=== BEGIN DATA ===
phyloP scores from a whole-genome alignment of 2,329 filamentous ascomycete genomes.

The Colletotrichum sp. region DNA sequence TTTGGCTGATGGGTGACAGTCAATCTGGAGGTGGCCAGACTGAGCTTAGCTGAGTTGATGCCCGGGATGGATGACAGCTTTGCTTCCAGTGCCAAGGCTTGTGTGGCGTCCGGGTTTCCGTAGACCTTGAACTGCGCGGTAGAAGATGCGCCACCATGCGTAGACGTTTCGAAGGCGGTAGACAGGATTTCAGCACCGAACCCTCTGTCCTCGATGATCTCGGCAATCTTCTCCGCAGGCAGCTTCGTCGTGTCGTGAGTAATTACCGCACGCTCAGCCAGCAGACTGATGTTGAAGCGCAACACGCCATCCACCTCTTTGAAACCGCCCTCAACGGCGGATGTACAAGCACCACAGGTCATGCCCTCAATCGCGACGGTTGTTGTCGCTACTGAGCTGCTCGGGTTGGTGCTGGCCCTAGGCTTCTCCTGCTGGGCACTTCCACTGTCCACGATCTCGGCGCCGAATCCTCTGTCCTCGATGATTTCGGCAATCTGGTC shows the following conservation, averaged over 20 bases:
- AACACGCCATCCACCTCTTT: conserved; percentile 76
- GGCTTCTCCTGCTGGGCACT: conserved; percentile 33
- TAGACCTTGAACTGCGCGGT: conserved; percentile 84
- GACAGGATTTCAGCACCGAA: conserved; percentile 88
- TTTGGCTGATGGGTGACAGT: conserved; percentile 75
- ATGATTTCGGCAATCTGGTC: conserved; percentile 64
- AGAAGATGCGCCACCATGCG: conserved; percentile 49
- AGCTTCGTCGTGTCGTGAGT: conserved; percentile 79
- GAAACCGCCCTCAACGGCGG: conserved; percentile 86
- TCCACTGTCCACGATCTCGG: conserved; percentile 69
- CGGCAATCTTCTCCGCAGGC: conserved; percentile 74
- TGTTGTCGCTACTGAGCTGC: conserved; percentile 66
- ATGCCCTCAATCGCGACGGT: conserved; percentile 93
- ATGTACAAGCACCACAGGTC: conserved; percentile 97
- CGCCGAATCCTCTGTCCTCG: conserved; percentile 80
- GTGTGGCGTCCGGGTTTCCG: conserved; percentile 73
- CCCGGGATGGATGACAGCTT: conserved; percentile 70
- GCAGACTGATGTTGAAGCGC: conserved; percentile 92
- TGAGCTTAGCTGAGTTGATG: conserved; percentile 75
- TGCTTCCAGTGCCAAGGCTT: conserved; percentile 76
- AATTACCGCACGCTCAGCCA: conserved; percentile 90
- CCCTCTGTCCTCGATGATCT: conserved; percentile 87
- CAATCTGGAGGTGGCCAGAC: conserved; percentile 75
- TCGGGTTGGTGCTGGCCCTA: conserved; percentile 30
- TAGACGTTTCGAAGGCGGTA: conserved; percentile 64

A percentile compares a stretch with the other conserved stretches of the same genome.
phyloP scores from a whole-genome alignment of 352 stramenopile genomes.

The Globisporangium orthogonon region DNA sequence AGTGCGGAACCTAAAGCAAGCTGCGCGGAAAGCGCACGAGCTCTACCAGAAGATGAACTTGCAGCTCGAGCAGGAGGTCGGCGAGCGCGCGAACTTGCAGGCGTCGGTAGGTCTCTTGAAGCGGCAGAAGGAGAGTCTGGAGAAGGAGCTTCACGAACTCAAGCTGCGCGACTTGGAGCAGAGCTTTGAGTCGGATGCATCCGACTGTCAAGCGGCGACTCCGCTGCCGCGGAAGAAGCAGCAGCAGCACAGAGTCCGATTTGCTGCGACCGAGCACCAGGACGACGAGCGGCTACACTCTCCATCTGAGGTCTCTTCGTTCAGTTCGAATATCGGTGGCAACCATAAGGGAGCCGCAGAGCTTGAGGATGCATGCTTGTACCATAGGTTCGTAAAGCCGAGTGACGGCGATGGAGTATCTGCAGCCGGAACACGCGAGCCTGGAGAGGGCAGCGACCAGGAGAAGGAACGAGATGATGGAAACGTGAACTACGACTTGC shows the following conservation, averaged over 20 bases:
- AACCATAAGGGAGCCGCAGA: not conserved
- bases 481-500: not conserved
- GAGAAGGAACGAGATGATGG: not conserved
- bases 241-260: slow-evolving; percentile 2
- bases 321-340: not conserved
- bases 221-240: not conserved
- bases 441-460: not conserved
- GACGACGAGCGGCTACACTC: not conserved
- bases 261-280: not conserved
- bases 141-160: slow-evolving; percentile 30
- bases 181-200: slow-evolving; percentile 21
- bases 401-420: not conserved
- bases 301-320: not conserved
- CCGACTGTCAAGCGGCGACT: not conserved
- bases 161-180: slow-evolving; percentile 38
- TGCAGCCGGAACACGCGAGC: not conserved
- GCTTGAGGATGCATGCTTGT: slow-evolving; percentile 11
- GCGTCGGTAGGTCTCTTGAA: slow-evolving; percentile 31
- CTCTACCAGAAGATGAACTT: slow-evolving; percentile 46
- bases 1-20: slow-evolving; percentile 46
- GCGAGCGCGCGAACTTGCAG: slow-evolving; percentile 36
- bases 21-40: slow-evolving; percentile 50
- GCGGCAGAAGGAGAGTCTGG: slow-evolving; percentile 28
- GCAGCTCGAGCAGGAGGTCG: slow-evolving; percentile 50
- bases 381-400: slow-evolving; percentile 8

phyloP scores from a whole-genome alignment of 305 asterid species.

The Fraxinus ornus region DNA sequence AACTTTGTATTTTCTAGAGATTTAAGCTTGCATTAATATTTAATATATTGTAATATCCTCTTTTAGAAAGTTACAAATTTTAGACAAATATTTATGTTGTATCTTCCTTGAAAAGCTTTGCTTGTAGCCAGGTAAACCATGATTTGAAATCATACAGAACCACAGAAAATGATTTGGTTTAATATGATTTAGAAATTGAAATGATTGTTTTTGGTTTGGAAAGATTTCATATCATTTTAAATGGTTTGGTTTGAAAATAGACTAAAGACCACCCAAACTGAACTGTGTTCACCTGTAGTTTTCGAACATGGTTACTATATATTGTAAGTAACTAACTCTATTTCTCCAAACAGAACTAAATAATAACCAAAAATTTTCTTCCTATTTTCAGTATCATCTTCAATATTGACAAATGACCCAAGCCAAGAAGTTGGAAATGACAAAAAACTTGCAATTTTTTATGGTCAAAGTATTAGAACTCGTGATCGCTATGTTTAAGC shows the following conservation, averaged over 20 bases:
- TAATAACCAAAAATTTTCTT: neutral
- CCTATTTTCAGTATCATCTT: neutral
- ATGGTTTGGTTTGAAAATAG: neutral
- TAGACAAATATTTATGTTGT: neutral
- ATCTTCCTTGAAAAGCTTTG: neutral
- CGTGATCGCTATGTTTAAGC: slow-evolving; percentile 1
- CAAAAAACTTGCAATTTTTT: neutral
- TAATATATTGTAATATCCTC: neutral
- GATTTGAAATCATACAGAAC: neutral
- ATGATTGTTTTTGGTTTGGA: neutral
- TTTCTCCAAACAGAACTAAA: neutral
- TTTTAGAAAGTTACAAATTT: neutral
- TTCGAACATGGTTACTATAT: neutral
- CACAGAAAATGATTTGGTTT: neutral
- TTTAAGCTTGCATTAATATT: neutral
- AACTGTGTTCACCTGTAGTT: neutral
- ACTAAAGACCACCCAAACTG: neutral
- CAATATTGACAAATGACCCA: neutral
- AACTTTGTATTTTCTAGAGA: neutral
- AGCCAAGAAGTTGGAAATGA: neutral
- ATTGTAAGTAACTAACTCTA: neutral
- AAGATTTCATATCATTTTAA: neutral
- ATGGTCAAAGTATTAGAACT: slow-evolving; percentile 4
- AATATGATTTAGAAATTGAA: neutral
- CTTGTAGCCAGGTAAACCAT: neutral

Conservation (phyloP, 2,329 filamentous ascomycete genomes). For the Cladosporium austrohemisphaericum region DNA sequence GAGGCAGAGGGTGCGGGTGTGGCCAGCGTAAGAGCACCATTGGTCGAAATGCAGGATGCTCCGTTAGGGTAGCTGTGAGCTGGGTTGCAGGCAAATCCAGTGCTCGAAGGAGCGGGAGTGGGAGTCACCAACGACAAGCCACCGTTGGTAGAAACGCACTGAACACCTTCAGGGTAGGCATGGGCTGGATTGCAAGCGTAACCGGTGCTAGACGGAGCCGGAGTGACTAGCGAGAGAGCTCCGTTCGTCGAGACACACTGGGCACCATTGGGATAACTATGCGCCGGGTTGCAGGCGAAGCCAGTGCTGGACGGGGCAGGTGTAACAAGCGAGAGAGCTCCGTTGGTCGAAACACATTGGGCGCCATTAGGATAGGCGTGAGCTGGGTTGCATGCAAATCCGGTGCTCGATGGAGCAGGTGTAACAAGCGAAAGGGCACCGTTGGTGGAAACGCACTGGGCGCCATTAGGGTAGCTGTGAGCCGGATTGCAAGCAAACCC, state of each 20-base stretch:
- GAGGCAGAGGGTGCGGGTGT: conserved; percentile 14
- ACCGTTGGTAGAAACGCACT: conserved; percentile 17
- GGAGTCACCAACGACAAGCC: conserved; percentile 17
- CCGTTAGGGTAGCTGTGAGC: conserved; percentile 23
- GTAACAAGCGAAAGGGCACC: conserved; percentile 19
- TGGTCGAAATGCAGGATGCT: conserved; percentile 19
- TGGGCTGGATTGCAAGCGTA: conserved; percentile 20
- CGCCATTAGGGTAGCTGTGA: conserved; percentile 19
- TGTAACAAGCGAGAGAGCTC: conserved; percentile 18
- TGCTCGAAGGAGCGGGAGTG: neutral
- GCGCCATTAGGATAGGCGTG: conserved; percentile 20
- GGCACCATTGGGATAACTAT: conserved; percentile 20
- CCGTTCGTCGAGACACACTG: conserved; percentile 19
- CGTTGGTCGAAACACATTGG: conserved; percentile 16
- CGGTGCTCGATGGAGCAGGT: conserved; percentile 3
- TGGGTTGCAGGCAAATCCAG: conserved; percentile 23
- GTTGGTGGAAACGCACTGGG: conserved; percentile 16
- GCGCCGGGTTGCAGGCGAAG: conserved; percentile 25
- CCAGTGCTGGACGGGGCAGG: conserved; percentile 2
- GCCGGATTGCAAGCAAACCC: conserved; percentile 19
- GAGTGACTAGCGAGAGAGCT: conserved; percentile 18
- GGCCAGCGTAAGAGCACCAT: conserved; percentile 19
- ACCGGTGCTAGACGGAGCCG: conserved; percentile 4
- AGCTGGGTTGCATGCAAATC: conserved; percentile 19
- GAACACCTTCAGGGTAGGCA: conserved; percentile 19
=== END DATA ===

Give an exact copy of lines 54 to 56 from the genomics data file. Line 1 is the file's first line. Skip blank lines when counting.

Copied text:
- GCAGCTCGAGCAGGAGGTCG: slow-evolving; percentile 50
- bases 381-400: slow-evolving; percentile 8

phyloP scores from a whole-genome alignment of 305 asterid species.